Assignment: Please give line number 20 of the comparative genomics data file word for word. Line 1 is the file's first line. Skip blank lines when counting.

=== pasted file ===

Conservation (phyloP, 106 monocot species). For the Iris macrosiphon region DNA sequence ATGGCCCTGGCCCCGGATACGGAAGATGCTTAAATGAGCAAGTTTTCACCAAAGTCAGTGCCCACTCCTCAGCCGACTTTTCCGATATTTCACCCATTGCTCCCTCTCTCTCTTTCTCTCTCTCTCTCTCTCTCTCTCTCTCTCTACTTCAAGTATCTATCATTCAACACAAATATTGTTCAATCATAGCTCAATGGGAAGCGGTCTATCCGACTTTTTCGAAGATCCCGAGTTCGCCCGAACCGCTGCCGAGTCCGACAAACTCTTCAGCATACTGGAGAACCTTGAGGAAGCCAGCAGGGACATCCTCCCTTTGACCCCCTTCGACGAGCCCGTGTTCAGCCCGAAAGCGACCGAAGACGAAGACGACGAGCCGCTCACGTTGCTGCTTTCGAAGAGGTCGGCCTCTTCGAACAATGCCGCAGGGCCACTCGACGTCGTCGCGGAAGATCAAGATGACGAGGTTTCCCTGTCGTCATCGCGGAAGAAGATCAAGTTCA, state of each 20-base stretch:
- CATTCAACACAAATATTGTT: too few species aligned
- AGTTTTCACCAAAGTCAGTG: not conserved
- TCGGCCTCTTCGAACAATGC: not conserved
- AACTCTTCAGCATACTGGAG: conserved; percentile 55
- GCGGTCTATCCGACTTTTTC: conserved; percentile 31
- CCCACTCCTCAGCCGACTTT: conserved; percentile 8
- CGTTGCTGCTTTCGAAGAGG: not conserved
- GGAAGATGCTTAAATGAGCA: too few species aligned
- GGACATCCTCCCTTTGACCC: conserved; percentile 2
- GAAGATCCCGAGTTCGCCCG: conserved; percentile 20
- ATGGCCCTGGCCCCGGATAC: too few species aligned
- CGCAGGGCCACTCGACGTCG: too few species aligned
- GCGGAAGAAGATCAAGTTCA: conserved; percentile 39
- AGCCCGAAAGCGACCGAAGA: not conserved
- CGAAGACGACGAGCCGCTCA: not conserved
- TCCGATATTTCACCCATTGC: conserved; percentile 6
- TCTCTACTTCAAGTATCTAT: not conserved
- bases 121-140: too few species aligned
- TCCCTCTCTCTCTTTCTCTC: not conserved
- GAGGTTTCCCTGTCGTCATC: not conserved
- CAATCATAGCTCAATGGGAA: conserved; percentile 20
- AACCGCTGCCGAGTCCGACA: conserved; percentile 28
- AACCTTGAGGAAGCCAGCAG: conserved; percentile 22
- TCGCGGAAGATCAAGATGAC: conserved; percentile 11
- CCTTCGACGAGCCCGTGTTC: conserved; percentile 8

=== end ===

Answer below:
- TCCCTCTCTCTCTTTCTCTC: not conserved